Make the most of your time in Georgetown. Explore the National Park, where you can pick up grass from the ground and feed the endangered West Indian manatees. Don’t worry, they’re big babies, friendly. You’ll also find soccer fields, a YMCA, and monuments that commemorate the nation’s history. Birdwatchers will think they’ve died and gone to heaven. Guyana is a mecca for spotting the rarest species of birds. You’ll see plenty at the Botanical Gardens. Better still, the park is also home to the Guyana Zoo. Get a peek at jaguars, monkeys, anacondas, sloths and more. Georgetown has historical sites like St. George’s Cathedral, one of the tallest freestanding wooden buildings in the word. The Walter Roth Museum of Anthropology showcases artifacts of the Amerindians. Do keep the history vibe going with visits to the National Library of Guyana, City Hall and St. Andrew’s Kirk, the oldest building in Georgetown continuously used for religious purposes.

As for where to make your home away from home, consider the chic King’s Hotel and Residences or charming Cara Lodge. Both places are under $150 a night.

Move to the magic of the


Once you leave the big city, you can go miles and miles through the savanna without seeing anyone. This is not the time to fly solo. Hang with locals who know the deal. You can get tours through companies like Wilderness Explorers, Evergreen Adventures, Bushmaster or Journey Guyana. Take an hourlong plane ride from Georgetown to Lethem (flights cost around $140), which is part of the Rupununi Savannah. The city is located beside the Takutu River and sits right on the border of Brazil. 

Check into the Caiman House in Yupukari. You can walk back into ancient times for $115 a night, including three meals. Be ready to go not only rustic, but also primitive. Wi-Fi is very limited, as is hot water, and electricity and modern plumbing. The food is fresh fish, veggies, fruits, and local ingredients and cooked with a lot of love. The Amerindian women smile with pride when visitors rave over the food. No stay at Caiman House is complete without a night ride with researchers who are working on a project for UNESCO to monitor the Black Caiman. You can go out on an 18-foot aluminum boat searching for the creatures who will elude researchers who want to tag them, chart their weight, length and other vital statistics. It’s eerie, creeping along the river, with the strongest light that of the moon, and bats swooping by to pluck fish from the river for supper. Researchers chase and chase and finally after a tussle, the Caiman furiously biting the boat, do they make their catch. It’s a scene right out of the movies, exhilarating.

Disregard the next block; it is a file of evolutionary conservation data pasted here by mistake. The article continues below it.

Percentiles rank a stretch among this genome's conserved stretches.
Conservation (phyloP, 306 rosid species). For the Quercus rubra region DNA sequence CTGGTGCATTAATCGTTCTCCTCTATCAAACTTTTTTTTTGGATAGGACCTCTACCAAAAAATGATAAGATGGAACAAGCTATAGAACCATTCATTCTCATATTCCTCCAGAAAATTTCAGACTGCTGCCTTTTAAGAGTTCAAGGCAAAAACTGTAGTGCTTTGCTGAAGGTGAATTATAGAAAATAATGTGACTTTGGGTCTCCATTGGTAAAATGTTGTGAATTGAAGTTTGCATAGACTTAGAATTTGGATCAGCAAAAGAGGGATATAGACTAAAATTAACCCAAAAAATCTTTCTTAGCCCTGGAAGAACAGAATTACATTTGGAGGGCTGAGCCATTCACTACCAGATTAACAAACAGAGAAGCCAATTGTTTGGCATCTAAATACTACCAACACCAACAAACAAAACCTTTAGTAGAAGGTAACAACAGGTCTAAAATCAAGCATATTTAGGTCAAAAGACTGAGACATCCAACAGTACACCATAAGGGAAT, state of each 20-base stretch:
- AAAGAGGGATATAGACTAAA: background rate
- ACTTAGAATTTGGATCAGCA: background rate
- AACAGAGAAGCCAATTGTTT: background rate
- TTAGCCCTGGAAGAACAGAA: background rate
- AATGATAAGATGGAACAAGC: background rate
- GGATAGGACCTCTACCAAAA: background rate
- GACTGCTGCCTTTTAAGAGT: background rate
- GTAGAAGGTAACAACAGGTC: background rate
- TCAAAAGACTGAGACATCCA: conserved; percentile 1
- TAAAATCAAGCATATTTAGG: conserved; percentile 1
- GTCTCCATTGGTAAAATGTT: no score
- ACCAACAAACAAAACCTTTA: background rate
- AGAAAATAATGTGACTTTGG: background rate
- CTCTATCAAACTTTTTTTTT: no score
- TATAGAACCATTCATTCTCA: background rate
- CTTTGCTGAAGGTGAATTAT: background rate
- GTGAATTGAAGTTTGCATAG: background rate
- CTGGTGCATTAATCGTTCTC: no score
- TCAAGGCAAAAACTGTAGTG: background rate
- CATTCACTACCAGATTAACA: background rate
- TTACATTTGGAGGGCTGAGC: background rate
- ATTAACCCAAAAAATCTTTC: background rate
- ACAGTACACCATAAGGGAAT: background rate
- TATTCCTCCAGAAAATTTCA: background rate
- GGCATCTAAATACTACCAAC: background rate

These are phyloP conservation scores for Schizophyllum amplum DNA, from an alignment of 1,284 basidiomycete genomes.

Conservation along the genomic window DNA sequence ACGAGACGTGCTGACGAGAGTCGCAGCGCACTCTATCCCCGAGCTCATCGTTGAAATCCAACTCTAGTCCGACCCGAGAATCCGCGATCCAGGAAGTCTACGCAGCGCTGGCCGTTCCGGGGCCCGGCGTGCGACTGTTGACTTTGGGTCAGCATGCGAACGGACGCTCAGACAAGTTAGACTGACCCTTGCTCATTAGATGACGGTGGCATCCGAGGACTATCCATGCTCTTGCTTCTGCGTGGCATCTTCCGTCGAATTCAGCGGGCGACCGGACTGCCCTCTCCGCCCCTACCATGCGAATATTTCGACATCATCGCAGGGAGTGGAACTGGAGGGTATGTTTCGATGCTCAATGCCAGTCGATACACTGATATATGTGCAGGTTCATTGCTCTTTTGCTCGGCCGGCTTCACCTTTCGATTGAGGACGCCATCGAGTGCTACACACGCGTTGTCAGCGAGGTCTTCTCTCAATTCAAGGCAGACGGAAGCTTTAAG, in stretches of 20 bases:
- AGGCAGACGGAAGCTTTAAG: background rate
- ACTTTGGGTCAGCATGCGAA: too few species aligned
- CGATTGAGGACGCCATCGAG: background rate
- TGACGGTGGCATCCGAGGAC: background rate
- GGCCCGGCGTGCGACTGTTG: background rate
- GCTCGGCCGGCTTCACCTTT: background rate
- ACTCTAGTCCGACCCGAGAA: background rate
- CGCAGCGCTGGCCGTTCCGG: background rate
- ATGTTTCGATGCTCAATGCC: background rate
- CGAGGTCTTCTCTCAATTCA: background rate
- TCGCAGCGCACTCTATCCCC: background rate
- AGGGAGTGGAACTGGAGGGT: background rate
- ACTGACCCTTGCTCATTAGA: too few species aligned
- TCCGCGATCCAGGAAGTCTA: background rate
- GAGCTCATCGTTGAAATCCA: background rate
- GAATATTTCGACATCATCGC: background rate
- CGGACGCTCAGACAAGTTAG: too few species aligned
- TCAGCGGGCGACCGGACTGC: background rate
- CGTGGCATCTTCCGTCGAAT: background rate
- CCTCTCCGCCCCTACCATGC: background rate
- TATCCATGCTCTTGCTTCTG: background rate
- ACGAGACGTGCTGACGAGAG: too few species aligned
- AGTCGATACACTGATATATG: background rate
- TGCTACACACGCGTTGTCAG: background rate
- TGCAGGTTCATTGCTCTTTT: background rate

You’ll want to take the hourlong boat ride to Karanambu Ranch, where husband-and-wife owners Melanie and Edward McTurk are eager to share stories of Guyana’s past and present. You’ll get the real deal come mealtime—like Guyanese pepperpot (stewed meat), rice and veggies. You know what rocks that—a rum punch or Banks beer. Nature is the star here, with the large Victoria amazonica lilies, birds, otters and even piranha. Another bonus is the on-site otter rehab project, where injured or orphaned otters are nursed back to health before being released back into the wild. Watch them during feeding time and at play.

One of the wonderful surprises about Guyana though, is that it’s a little bit country and cowboys do their thing there. Ranch life is part of the culture. The Rupununi Rodeo, which takes places around Easter, is no doubt the biggest, most exciting celebration of the year. The rodeo is complete with bull and horse rides, roasted meats, local wines, crafts, and games that include catching a greased pig. If you want to sample the scene, stay at Saddle Mountain Ranch, a working ranch owned by the Kenyon family. Joan is warm and welcoming, husband Tommy entertaining with his jokes, and son Judah has served as Rodeo King. The rates won’t set you back at $68-$102 and includes three meals and unlimited access to horseback riding and ATVs.